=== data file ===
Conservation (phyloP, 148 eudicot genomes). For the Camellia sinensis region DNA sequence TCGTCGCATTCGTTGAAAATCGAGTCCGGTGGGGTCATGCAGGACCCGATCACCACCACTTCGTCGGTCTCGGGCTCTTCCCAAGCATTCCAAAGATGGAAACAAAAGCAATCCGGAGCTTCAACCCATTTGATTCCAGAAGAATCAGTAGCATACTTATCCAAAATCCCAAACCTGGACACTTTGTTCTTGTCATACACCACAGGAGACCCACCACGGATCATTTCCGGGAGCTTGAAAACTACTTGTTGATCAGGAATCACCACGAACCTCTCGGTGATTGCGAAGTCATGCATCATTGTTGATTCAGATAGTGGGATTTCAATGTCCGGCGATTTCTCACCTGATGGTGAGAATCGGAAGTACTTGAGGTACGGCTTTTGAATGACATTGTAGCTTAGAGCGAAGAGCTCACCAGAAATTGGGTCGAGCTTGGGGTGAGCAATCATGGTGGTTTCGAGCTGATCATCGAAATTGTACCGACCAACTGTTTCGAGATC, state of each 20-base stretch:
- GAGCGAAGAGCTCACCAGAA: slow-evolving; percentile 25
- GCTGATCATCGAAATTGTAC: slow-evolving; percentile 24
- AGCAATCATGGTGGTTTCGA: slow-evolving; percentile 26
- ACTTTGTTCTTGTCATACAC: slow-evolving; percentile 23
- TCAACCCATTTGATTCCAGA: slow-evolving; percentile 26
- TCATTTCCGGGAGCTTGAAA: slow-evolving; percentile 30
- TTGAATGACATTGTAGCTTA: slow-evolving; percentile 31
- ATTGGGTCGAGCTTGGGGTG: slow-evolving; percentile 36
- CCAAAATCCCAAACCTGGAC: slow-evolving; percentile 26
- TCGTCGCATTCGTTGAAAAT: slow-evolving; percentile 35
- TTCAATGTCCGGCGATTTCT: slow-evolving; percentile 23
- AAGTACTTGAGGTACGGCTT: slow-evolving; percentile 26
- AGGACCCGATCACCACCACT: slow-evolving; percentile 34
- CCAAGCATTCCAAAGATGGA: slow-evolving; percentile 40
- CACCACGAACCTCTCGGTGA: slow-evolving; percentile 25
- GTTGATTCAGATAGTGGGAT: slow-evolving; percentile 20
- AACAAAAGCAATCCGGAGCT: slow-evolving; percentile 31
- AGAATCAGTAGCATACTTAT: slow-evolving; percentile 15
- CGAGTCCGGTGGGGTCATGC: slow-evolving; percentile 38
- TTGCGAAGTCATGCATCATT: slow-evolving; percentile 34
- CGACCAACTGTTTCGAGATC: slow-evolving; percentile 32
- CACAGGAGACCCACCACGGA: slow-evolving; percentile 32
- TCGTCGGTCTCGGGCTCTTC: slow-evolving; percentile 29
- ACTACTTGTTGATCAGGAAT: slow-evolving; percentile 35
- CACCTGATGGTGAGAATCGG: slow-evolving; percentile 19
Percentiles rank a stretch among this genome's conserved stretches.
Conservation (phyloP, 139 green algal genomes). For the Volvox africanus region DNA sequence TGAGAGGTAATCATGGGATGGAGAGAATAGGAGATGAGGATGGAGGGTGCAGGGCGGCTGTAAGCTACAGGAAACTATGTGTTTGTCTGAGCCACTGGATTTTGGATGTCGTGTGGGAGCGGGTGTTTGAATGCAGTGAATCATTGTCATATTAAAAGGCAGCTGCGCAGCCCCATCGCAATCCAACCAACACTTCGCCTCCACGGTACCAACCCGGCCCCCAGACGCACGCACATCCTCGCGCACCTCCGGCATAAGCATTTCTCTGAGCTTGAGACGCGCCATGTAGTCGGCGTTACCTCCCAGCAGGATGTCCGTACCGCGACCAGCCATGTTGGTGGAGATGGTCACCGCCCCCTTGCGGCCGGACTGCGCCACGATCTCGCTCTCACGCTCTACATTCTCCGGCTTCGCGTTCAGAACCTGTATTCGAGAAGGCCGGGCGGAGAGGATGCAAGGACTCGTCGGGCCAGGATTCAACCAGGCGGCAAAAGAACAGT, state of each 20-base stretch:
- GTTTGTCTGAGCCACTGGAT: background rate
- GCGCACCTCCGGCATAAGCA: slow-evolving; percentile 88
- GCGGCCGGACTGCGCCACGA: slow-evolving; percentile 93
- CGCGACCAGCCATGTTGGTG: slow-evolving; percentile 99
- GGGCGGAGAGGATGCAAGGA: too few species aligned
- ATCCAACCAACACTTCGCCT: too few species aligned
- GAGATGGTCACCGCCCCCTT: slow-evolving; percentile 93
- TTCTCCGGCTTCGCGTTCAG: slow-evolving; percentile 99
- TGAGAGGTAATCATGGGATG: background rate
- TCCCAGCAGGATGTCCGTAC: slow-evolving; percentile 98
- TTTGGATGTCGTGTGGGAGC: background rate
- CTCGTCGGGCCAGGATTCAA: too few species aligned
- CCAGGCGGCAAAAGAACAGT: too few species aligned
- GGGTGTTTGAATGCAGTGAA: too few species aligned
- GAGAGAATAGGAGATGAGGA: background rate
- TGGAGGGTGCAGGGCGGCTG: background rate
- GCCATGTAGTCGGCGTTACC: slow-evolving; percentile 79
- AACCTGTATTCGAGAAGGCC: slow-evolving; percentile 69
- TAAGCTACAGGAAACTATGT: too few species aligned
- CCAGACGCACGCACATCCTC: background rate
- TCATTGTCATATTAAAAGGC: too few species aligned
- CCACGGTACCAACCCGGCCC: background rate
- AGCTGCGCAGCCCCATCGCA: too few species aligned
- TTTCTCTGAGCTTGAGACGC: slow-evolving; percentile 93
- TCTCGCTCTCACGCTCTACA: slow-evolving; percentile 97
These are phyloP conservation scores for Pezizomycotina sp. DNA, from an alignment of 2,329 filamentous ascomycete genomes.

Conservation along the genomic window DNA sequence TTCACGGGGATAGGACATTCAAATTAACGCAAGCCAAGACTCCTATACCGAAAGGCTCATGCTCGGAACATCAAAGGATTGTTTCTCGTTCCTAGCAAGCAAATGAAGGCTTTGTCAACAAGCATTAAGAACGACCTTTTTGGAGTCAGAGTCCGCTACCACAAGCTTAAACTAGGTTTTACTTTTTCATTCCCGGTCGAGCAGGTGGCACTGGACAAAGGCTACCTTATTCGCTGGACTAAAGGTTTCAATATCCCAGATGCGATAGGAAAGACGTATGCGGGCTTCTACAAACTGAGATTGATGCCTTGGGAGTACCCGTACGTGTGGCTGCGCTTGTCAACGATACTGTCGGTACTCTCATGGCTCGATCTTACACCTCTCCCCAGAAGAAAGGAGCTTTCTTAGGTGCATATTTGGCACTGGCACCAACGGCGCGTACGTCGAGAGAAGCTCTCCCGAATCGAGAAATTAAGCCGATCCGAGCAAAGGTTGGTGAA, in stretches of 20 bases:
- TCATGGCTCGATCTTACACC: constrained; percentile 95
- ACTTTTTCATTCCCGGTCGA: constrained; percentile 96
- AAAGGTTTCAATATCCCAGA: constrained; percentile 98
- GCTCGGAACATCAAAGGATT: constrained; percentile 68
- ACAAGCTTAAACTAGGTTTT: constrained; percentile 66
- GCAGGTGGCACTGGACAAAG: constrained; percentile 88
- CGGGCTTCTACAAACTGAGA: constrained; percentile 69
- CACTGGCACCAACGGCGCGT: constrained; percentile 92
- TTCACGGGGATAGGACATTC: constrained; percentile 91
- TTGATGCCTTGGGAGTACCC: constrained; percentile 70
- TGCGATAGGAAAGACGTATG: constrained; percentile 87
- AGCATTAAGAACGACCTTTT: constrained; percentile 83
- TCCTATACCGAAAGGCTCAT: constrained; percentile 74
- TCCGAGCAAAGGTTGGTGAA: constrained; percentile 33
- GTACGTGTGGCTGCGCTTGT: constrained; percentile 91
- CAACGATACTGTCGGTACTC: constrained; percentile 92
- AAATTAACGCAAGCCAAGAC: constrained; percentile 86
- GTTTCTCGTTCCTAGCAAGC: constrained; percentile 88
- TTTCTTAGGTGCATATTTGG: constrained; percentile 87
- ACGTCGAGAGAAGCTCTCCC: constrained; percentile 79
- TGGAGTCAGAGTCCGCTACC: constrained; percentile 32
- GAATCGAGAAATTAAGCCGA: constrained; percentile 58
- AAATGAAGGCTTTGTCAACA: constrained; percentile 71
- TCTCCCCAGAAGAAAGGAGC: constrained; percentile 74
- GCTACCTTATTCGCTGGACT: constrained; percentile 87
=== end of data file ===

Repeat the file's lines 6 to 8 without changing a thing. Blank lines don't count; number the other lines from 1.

- TCAACCCATTTGATTCCAGA: slow-evolving; percentile 26
- TCATTTCCGGGAGCTTGAAA: slow-evolving; percentile 30
- TTGAATGACATTGTAGCTTA: slow-evolving; percentile 31